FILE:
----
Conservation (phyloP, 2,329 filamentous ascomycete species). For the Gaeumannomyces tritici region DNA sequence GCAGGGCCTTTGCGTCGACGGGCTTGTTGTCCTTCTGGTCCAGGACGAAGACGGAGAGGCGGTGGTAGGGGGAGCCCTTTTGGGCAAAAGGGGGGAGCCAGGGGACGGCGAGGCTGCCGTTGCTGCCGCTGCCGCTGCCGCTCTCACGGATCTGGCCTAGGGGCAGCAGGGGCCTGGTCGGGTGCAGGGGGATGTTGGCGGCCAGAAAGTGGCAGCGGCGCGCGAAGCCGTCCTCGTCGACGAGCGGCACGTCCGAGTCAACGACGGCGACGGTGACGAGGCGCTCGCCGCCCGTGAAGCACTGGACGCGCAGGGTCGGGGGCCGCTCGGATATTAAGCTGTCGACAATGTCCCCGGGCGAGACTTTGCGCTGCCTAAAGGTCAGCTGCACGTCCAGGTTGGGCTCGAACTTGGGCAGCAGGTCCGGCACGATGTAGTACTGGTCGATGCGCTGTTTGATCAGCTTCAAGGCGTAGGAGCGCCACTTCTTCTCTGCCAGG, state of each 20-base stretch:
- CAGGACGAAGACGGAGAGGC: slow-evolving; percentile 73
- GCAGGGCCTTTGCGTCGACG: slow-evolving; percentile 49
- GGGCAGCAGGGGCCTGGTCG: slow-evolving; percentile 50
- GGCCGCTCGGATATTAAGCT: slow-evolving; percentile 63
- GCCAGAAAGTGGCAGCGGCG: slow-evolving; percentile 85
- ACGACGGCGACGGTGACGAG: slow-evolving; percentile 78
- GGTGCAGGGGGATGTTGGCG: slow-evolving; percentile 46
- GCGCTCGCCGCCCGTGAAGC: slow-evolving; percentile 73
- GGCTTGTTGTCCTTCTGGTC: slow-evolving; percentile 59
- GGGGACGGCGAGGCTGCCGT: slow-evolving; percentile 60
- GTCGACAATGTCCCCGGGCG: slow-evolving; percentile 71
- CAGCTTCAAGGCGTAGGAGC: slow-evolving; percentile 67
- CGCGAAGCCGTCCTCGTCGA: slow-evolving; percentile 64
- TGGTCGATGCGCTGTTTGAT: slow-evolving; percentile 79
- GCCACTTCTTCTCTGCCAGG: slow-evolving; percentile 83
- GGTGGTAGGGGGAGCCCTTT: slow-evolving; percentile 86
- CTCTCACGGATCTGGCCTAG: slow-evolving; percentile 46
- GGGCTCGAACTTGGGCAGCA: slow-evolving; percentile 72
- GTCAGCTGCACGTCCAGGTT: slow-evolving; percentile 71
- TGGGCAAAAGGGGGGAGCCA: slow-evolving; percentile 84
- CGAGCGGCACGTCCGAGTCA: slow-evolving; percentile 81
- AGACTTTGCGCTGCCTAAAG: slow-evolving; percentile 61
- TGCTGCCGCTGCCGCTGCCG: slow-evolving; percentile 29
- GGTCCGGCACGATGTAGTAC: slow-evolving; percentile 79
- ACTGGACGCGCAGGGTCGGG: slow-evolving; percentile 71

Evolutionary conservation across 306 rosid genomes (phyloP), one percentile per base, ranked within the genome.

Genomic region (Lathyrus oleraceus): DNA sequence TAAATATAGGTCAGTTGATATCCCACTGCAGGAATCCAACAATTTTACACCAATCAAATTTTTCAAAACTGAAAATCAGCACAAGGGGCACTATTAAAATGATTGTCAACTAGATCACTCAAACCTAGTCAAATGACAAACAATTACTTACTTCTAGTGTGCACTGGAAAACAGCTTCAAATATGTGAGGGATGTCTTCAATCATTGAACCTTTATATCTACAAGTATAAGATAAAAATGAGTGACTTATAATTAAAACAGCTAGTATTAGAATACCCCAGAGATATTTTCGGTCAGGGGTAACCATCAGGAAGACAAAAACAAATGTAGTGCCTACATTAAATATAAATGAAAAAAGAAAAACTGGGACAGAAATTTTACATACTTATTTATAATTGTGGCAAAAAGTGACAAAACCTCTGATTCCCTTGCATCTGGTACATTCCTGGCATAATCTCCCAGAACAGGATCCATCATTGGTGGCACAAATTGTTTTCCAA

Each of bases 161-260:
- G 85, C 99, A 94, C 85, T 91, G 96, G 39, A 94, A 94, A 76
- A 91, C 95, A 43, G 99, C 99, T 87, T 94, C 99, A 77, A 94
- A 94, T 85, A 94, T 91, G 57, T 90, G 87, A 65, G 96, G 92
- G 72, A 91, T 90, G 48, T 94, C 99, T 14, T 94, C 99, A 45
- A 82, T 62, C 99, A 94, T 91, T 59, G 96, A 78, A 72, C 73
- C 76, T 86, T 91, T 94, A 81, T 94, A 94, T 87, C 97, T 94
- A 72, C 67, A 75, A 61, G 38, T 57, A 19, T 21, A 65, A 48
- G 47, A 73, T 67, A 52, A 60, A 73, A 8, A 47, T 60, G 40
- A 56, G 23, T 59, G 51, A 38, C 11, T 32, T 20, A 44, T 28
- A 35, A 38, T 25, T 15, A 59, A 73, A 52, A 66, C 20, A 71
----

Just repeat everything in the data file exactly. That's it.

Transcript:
Conservation (phyloP, 2,329 filamentous ascomycete species). For the Gaeumannomyces tritici region DNA sequence GCAGGGCCTTTGCGTCGACGGGCTTGTTGTCCTTCTGGTCCAGGACGAAGACGGAGAGGCGGTGGTAGGGGGAGCCCTTTTGGGCAAAAGGGGGGAGCCAGGGGACGGCGAGGCTGCCGTTGCTGCCGCTGCCGCTGCCGCTCTCACGGATCTGGCCTAGGGGCAGCAGGGGCCTGGTCGGGTGCAGGGGGATGTTGGCGGCCAGAAAGTGGCAGCGGCGCGCGAAGCCGTCCTCGTCGACGAGCGGCACGTCCGAGTCAACGACGGCGACGGTGACGAGGCGCTCGCCGCCCGTGAAGCACTGGACGCGCAGGGTCGGGGGCCGCTCGGATATTAAGCTGTCGACAATGTCCCCGGGCGAGACTTTGCGCTGCCTAAAGGTCAGCTGCACGTCCAGGTTGGGCTCGAACTTGGGCAGCAGGTCCGGCACGATGTAGTACTGGTCGATGCGCTGTTTGATCAGCTTCAAGGCGTAGGAGCGCCACTTCTTCTCTGCCAGG, state of each 20-base stretch:
- CAGGACGAAGACGGAGAGGC: slow-evolving; percentile 73
- GCAGGGCCTTTGCGTCGACG: slow-evolving; percentile 49
- GGGCAGCAGGGGCCTGGTCG: slow-evolving; percentile 50
- GGCCGCTCGGATATTAAGCT: slow-evolving; percentile 63
- GCCAGAAAGTGGCAGCGGCG: slow-evolving; percentile 85
- ACGACGGCGACGGTGACGAG: slow-evolving; percentile 78
- GGTGCAGGGGGATGTTGGCG: slow-evolving; percentile 46
- GCGCTCGCCGCCCGTGAAGC: slow-evolving; percentile 73
- GGCTTGTTGTCCTTCTGGTC: slow-evolving; percentile 59
- GGGGACGGCGAGGCTGCCGT: slow-evolving; percentile 60
- GTCGACAATGTCCCCGGGCG: slow-evolving; percentile 71
- CAGCTTCAAGGCGTAGGAGC: slow-evolving; percentile 67
- CGCGAAGCCGTCCTCGTCGA: slow-evolving; percentile 64
- TGGTCGATGCGCTGTTTGAT: slow-evolving; percentile 79
- GCCACTTCTTCTCTGCCAGG: slow-evolving; percentile 83
- GGTGGTAGGGGGAGCCCTTT: slow-evolving; percentile 86
- CTCTCACGGATCTGGCCTAG: slow-evolving; percentile 46
- GGGCTCGAACTTGGGCAGCA: slow-evolving; percentile 72
- GTCAGCTGCACGTCCAGGTT: slow-evolving; percentile 71
- TGGGCAAAAGGGGGGAGCCA: slow-evolving; percentile 84
- CGAGCGGCACGTCCGAGTCA: slow-evolving; percentile 81
- AGACTTTGCGCTGCCTAAAG: slow-evolving; percentile 61
- TGCTGCCGCTGCCGCTGCCG: slow-evolving; percentile 29
- GGTCCGGCACGATGTAGTAC: slow-evolving; percentile 79
- ACTGGACGCGCAGGGTCGGG: slow-evolving; percentile 71

Evolutionary conservation across 306 rosid genomes (phyloP), one percentile per base, ranked within the genome.

Genomic region (Lathyrus oleraceus): DNA sequence TAAATATAGGTCAGTTGATATCCCACTGCAGGAATCCAACAATTTTACACCAATCAAATTTTTCAAAACTGAAAATCAGCACAAGGGGCACTATTAAAATGATTGTCAACTAGATCACTCAAACCTAGTCAAATGACAAACAATTACTTACTTCTAGTGTGCACTGGAAAACAGCTTCAAATATGTGAGGGATGTCTTCAATCATTGAACCTTTATATCTACAAGTATAAGATAAAAATGAGTGACTTATAATTAAAACAGCTAGTATTAGAATACCCCAGAGATATTTTCGGTCAGGGGTAACCATCAGGAAGACAAAAACAAATGTAGTGCCTACATTAAATATAAATGAAAAAAGAAAAACTGGGACAGAAATTTTACATACTTATTTATAATTGTGGCAAAAAGTGACAAAACCTCTGATTCCCTTGCATCTGGTACATTCCTGGCATAATCTCCCAGAACAGGATCCATCATTGGTGGCACAAATTGTTTTCCAA

Each of bases 161-260:
- G 85, C 99, A 94, C 85, T 91, G 96, G 39, A 94, A 94, A 76
- A 91, C 95, A 43, G 99, C 99, T 87, T 94, C 99, A 77, A 94
- A 94, T 85, A 94, T 91, G 57, T 90, G 87, A 65, G 96, G 92
- G 72, A 91, T 90, G 48, T 94, C 99, T 14, T 94, C 99, A 45
- A 82, T 62, C 99, A 94, T 91, T 59, G 96, A 78, A 72, C 73
- C 76, T 86, T 91, T 94, A 81, T 94, A 94, T 87, C 97, T 94
- A 72, C 67, A 75, A 61, G 38, T 57, A 19, T 21, A 65, A 48
- G 47, A 73, T 67, A 52, A 60, A 73, A 8, A 47, T 60, G 40
- A 56, G 23, T 59, G 51, A 38, C 11, T 32, T 20, A 44, T 28
- A 35, A 38, T 25, T 15, A 59, A 73, A 52, A 66, C 20, A 71